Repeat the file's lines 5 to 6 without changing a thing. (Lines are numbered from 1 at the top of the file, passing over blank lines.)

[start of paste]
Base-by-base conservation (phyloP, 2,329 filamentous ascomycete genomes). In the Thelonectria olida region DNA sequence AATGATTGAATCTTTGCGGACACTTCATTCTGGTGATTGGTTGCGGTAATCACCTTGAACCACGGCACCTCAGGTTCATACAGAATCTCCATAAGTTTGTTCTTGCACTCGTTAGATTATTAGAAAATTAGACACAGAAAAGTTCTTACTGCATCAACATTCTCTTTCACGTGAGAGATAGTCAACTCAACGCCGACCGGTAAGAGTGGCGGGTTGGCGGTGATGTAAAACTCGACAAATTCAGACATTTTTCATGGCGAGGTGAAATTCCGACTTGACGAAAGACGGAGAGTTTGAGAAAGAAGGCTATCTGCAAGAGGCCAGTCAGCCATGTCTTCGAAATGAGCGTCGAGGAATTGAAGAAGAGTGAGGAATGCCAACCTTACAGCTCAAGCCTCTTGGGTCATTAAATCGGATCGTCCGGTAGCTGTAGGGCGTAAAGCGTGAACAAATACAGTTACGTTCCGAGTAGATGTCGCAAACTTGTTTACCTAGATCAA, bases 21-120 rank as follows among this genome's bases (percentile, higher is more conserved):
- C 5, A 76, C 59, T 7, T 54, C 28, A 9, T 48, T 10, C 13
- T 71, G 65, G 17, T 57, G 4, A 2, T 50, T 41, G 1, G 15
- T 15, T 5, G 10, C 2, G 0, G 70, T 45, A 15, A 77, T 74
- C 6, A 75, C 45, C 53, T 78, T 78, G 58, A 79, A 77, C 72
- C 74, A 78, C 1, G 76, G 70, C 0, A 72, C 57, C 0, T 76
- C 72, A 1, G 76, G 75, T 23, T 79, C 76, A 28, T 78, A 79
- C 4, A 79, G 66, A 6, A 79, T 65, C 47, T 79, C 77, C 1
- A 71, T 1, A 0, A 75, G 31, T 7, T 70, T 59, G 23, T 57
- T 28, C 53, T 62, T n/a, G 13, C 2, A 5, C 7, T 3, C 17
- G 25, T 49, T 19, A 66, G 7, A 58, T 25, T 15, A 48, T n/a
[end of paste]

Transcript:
- C 6, A 75, C 45, C 53, T 78, T 78, G 58, A 79, A 77, C 72
- C 74, A 78, C 1, G 76, G 70, C 0, A 72, C 57, C 0, T 76